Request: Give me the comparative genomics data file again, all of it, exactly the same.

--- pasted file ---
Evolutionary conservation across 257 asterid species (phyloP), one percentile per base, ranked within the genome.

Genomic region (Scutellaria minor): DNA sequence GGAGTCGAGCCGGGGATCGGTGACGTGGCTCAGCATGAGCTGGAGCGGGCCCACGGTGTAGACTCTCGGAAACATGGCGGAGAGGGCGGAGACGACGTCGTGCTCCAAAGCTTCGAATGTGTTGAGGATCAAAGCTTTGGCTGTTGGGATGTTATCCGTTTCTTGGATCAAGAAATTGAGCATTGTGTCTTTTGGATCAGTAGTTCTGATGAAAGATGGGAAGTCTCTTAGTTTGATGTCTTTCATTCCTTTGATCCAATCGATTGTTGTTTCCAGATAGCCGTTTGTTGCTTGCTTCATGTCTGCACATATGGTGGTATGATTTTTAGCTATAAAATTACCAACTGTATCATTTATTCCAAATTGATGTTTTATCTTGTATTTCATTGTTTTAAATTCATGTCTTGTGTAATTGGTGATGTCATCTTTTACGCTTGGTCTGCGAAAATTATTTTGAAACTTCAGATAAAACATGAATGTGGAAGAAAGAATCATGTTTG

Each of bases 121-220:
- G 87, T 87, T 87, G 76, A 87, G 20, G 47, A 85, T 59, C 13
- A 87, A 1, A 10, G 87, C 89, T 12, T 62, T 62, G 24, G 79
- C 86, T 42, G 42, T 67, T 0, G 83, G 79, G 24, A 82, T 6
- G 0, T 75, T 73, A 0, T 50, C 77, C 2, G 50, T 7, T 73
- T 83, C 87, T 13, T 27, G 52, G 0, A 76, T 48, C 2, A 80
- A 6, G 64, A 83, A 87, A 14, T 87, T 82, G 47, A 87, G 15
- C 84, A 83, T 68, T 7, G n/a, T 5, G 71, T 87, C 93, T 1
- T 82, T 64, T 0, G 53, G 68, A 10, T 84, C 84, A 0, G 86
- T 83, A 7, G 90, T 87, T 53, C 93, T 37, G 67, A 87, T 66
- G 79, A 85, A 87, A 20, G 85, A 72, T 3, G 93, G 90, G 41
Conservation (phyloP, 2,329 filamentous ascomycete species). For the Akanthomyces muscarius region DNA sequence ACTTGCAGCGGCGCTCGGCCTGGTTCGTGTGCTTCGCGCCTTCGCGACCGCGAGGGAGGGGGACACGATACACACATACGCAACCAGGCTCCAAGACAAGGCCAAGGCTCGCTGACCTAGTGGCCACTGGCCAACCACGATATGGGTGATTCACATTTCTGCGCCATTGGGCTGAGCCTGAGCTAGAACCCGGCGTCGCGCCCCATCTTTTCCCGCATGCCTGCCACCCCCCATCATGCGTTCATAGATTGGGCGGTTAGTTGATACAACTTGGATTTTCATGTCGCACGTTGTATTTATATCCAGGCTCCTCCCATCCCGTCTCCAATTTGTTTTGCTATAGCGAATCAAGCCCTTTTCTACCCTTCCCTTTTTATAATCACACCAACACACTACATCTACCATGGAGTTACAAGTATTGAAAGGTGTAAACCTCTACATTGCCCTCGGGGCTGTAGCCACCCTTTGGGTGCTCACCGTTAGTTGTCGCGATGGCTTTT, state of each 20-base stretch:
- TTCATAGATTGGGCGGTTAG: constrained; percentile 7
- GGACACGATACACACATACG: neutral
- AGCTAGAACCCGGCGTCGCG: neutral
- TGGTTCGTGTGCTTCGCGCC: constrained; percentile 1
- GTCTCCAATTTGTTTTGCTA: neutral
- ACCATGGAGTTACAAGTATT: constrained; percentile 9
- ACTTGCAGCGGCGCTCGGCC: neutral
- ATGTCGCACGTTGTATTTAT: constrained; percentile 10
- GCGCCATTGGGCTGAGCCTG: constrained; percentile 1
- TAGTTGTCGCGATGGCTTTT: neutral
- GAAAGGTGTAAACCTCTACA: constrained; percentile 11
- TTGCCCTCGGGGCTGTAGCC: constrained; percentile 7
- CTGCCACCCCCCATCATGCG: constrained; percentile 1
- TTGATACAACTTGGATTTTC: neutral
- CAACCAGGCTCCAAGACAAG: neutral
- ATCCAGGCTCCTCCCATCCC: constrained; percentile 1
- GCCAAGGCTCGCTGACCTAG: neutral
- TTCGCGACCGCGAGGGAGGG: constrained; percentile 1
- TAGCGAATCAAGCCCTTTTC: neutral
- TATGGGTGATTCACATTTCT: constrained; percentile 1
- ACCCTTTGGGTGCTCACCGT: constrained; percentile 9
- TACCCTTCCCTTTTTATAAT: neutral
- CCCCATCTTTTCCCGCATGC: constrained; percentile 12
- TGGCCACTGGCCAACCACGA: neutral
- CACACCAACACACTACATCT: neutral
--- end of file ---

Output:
Evolutionary conservation across 257 asterid species (phyloP), one percentile per base, ranked within the genome.

Genomic region (Scutellaria minor): DNA sequence GGAGTCGAGCCGGGGATCGGTGACGTGGCTCAGCATGAGCTGGAGCGGGCCCACGGTGTAGACTCTCGGAAACATGGCGGAGAGGGCGGAGACGACGTCGTGCTCCAAAGCTTCGAATGTGTTGAGGATCAAAGCTTTGGCTGTTGGGATGTTATCCGTTTCTTGGATCAAGAAATTGAGCATTGTGTCTTTTGGATCAGTAGTTCTGATGAAAGATGGGAAGTCTCTTAGTTTGATGTCTTTCATTCCTTTGATCCAATCGATTGTTGTTTCCAGATAGCCGTTTGTTGCTTGCTTCATGTCTGCACATATGGTGGTATGATTTTTAGCTATAAAATTACCAACTGTATCATTTATTCCAAATTGATGTTTTATCTTGTATTTCATTGTTTTAAATTCATGTCTTGTGTAATTGGTGATGTCATCTTTTACGCTTGGTCTGCGAAAATTATTTTGAAACTTCAGATAAAACATGAATGTGGAAGAAAGAATCATGTTTG

Each of bases 121-220:
- G 87, T 87, T 87, G 76, A 87, G 20, G 47, A 85, T 59, C 13
- A 87, A 1, A 10, G 87, C 89, T 12, T 62, T 62, G 24, G 79
- C 86, T 42, G 42, T 67, T 0, G 83, G 79, G 24, A 82, T 6
- G 0, T 75, T 73, A 0, T 50, C 77, C 2, G 50, T 7, T 73
- T 83, C 87, T 13, T 27, G 52, G 0, A 76, T 48, C 2, A 80
- A 6, G 64, A 83, A 87, A 14, T 87, T 82, G 47, A 87, G 15
- C 84, A 83, T 68, T 7, G n/a, T 5, G 71, T 87, C 93, T 1
- T 82, T 64, T 0, G 53, G 68, A 10, T 84, C 84, A 0, G 86
- T 83, A 7, G 90, T 87, T 53, C 93, T 37, G 67, A 87, T 66
- G 79, A 85, A 87, A 20, G 85, A 72, T 3, G 93, G 90, G 41
Conservation (phyloP, 2,329 filamentous ascomycete species). For the Akanthomyces muscarius region DNA sequence ACTTGCAGCGGCGCTCGGCCTGGTTCGTGTGCTTCGCGCCTTCGCGACCGCGAGGGAGGGGGACACGATACACACATACGCAACCAGGCTCCAAGACAAGGCCAAGGCTCGCTGACCTAGTGGCCACTGGCCAACCACGATATGGGTGATTCACATTTCTGCGCCATTGGGCTGAGCCTGAGCTAGAACCCGGCGTCGCGCCCCATCTTTTCCCGCATGCCTGCCACCCCCCATCATGCGTTCATAGATTGGGCGGTTAGTTGATACAACTTGGATTTTCATGTCGCACGTTGTATTTATATCCAGGCTCCTCCCATCCCGTCTCCAATTTGTTTTGCTATAGCGAATCAAGCCCTTTTCTACCCTTCCCTTTTTATAATCACACCAACACACTACATCTACCATGGAGTTACAAGTATTGAAAGGTGTAAACCTCTACATTGCCCTCGGGGCTGTAGCCACCCTTTGGGTGCTCACCGTTAGTTGTCGCGATGGCTTTT, state of each 20-base stretch:
- TTCATAGATTGGGCGGTTAG: constrained; percentile 7
- GGACACGATACACACATACG: neutral
- AGCTAGAACCCGGCGTCGCG: neutral
- TGGTTCGTGTGCTTCGCGCC: constrained; percentile 1
- GTCTCCAATTTGTTTTGCTA: neutral
- ACCATGGAGTTACAAGTATT: constrained; percentile 9
- ACTTGCAGCGGCGCTCGGCC: neutral
- ATGTCGCACGTTGTATTTAT: constrained; percentile 10
- GCGCCATTGGGCTGAGCCTG: constrained; percentile 1
- TAGTTGTCGCGATGGCTTTT: neutral
- GAAAGGTGTAAACCTCTACA: constrained; percentile 11
- TTGCCCTCGGGGCTGTAGCC: constrained; percentile 7
- CTGCCACCCCCCATCATGCG: constrained; percentile 1
- TTGATACAACTTGGATTTTC: neutral
- CAACCAGGCTCCAAGACAAG: neutral
- ATCCAGGCTCCTCCCATCCC: constrained; percentile 1
- GCCAAGGCTCGCTGACCTAG: neutral
- TTCGCGACCGCGAGGGAGGG: constrained; percentile 1
- TAGCGAATCAAGCCCTTTTC: neutral
- TATGGGTGATTCACATTTCT: constrained; percentile 1
- ACCCTTTGGGTGCTCACCGT: constrained; percentile 9
- TACCCTTCCCTTTTTATAAT: neutral
- CCCCATCTTTTCCCGCATGC: constrained; percentile 12
- TGGCCACTGGCCAACCACGA: neutral
- CACACCAACACACTACATCT: neutral